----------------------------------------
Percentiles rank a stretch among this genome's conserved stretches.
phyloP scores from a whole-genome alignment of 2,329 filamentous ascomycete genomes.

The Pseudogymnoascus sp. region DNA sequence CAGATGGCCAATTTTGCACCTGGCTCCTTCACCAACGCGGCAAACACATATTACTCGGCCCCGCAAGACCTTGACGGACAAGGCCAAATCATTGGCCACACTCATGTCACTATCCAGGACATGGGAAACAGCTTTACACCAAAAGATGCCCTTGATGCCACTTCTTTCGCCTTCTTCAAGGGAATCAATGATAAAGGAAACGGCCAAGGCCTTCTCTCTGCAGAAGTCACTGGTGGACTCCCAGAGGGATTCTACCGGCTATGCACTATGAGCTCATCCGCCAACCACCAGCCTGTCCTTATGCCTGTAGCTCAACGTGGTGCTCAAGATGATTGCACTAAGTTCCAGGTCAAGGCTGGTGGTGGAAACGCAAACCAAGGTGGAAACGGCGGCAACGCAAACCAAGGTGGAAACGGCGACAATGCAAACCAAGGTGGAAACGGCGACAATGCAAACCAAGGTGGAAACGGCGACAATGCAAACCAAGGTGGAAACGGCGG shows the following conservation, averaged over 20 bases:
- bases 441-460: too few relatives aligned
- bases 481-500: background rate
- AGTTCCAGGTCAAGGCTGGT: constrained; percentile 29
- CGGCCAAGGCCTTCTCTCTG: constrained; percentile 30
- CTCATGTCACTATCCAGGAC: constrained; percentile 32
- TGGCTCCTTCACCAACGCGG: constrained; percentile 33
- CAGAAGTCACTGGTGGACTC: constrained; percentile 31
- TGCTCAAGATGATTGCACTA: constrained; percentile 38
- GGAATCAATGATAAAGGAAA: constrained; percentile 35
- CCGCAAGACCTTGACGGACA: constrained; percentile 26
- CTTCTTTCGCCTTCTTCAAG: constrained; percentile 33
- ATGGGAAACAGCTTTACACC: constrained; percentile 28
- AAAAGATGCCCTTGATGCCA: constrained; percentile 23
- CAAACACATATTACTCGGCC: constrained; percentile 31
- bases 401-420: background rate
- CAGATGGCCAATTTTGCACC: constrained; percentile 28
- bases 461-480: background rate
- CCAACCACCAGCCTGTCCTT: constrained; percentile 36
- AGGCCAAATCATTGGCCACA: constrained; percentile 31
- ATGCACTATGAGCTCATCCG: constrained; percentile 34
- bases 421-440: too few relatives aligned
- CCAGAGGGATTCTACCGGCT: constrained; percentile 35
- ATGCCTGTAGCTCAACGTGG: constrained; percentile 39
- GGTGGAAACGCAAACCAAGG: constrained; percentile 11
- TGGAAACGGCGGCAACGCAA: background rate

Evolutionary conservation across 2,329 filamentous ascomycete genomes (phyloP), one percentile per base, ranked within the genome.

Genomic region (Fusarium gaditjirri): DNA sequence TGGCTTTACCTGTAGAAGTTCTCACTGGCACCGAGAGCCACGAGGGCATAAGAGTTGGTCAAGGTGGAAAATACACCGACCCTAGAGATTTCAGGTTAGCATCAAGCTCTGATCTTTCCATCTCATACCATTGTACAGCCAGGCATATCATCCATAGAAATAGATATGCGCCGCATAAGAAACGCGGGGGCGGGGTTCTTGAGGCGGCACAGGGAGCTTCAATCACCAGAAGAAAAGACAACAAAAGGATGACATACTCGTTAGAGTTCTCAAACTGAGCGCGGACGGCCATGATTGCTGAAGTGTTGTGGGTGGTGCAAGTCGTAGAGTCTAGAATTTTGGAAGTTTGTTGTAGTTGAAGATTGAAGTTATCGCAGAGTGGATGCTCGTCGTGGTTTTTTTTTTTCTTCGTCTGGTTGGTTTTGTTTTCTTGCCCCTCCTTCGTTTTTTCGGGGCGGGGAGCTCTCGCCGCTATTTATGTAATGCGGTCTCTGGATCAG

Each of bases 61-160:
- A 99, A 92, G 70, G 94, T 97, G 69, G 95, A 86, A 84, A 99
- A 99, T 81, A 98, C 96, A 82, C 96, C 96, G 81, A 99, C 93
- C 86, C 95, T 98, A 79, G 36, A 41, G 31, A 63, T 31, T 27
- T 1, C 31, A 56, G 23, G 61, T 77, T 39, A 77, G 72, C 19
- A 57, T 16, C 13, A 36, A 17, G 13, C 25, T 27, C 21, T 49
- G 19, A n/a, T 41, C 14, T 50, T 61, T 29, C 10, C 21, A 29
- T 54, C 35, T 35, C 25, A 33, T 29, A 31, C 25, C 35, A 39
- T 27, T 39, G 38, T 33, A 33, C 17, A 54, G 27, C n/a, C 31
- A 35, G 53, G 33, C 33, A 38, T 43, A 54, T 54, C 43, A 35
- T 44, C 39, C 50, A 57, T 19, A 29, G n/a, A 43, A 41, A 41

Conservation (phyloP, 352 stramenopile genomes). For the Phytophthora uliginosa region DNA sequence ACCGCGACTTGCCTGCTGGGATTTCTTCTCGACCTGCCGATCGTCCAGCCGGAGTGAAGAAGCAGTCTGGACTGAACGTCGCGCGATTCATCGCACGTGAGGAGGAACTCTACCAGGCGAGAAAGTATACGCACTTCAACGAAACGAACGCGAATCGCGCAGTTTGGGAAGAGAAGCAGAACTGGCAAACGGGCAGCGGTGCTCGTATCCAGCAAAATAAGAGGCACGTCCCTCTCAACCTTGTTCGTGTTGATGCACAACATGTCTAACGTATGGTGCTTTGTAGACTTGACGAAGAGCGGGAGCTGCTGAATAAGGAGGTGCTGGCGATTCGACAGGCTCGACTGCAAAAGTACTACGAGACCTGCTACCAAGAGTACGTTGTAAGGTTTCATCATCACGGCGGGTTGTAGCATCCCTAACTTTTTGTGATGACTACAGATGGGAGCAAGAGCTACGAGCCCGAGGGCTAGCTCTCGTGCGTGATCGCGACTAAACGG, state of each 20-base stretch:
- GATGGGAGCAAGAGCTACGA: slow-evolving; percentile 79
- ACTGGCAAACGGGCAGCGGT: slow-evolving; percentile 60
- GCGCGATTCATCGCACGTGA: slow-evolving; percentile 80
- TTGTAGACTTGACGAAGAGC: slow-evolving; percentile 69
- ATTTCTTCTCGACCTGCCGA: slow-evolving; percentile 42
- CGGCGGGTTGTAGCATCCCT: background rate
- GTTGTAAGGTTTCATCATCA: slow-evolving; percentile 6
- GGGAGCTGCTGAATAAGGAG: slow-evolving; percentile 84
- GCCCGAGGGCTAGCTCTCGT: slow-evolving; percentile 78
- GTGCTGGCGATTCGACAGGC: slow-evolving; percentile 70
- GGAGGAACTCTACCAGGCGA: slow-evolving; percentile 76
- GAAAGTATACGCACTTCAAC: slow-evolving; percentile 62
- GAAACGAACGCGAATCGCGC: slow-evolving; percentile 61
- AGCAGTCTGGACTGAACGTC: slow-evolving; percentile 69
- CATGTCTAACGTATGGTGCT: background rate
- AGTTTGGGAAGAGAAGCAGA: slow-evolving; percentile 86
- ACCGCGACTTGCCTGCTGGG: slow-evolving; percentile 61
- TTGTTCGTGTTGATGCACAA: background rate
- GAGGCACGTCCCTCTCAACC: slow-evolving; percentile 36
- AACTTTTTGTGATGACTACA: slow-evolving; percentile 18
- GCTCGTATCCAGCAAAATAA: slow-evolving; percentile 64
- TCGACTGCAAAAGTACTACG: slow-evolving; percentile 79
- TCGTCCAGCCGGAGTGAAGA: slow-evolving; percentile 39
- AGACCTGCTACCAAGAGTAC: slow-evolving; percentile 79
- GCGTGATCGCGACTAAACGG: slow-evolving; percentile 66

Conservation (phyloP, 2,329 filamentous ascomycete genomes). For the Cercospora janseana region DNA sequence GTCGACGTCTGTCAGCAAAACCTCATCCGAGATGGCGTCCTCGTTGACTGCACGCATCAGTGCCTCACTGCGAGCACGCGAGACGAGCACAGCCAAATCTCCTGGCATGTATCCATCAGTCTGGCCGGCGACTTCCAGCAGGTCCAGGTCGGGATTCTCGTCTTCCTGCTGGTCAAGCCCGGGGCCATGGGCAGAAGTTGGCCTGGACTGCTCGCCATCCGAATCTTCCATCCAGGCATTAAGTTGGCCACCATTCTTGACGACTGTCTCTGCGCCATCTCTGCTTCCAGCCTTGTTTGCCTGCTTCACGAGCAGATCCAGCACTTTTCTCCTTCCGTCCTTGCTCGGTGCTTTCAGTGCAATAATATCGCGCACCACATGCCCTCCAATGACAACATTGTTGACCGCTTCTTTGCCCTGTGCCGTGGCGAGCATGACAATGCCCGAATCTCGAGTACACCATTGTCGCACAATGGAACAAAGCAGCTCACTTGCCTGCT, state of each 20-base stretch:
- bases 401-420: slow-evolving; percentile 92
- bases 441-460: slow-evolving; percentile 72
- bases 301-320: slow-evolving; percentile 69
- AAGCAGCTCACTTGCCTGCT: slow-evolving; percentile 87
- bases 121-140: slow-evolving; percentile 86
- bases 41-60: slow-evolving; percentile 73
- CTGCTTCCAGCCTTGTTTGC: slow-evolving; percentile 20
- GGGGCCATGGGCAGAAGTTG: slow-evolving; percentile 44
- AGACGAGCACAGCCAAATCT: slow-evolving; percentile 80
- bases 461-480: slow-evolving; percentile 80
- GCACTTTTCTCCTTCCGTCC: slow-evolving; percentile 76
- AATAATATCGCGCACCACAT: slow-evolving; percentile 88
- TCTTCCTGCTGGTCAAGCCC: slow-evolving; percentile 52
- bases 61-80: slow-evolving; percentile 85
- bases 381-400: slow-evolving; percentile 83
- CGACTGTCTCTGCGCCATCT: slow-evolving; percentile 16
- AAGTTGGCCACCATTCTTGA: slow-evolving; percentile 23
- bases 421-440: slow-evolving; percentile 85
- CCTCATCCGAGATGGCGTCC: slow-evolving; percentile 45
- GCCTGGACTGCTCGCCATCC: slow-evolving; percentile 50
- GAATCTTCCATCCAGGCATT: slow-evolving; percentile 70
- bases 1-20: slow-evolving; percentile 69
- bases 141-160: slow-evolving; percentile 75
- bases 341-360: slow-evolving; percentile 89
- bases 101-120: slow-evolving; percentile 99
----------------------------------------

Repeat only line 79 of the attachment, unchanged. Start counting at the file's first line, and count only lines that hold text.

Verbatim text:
- GCACTTTTCTCCTTCCGTCC: slow-evolving; percentile 76